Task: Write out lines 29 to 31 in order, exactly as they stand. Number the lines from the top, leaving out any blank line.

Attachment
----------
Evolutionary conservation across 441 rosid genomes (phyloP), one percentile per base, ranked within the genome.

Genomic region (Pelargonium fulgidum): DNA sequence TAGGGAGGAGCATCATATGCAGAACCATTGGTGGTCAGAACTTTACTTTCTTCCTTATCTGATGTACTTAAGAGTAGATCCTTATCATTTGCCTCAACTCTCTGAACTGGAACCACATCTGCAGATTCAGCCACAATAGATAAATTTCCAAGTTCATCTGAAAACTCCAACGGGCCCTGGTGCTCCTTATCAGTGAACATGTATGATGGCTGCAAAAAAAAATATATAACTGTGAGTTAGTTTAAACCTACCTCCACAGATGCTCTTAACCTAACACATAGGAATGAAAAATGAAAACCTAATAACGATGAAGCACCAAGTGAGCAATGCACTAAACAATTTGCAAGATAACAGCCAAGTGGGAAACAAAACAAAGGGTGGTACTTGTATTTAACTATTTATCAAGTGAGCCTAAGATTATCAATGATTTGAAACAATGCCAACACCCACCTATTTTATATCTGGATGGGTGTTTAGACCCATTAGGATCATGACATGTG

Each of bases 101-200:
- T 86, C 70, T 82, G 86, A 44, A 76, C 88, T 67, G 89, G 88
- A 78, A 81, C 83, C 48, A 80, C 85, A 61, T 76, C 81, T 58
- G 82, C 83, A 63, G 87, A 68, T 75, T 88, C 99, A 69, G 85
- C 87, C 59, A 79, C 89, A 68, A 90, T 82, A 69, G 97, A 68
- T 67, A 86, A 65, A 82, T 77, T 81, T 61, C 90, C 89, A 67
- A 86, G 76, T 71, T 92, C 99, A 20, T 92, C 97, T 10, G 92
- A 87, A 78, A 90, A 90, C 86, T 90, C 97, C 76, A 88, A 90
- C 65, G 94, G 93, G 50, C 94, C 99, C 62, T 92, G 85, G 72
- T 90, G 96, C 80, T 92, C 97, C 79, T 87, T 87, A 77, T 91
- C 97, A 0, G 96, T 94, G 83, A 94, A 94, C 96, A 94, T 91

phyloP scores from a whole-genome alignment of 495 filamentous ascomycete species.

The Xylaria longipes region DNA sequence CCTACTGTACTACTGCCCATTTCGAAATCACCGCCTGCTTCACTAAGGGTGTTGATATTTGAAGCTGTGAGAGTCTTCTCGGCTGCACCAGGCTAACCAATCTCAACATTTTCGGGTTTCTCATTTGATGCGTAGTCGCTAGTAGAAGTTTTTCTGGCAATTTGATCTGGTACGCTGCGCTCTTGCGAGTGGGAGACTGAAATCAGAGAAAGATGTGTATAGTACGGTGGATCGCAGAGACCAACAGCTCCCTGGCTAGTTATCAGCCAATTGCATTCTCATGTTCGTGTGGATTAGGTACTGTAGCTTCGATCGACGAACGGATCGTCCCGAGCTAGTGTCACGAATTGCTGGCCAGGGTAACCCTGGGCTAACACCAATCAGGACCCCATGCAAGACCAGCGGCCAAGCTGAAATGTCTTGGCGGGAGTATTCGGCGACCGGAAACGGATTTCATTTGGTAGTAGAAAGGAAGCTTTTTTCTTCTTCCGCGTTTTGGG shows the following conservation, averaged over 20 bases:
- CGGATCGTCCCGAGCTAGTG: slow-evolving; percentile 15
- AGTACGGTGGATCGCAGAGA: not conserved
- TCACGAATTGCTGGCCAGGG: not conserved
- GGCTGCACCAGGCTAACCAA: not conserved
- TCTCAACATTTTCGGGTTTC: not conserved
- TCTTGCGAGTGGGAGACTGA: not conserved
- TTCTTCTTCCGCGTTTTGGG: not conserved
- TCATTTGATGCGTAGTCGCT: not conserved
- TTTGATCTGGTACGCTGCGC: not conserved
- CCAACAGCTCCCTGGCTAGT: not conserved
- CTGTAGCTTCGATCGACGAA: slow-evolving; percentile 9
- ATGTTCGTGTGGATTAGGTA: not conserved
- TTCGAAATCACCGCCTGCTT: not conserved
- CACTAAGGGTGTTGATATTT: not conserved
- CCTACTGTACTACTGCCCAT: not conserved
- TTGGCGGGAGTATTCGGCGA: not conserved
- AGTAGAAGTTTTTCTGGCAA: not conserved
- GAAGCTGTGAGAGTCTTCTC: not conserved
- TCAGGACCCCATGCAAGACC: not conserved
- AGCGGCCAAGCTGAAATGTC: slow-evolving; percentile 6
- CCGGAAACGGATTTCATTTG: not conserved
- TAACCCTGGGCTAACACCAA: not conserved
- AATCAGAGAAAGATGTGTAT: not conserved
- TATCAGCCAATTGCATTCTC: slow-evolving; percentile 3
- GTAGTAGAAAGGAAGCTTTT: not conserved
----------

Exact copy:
- CACTAAGGGTGTTGATATTT: not conserved
- CCTACTGTACTACTGCCCAT: not conserved
- TTGGCGGGAGTATTCGGCGA: not conserved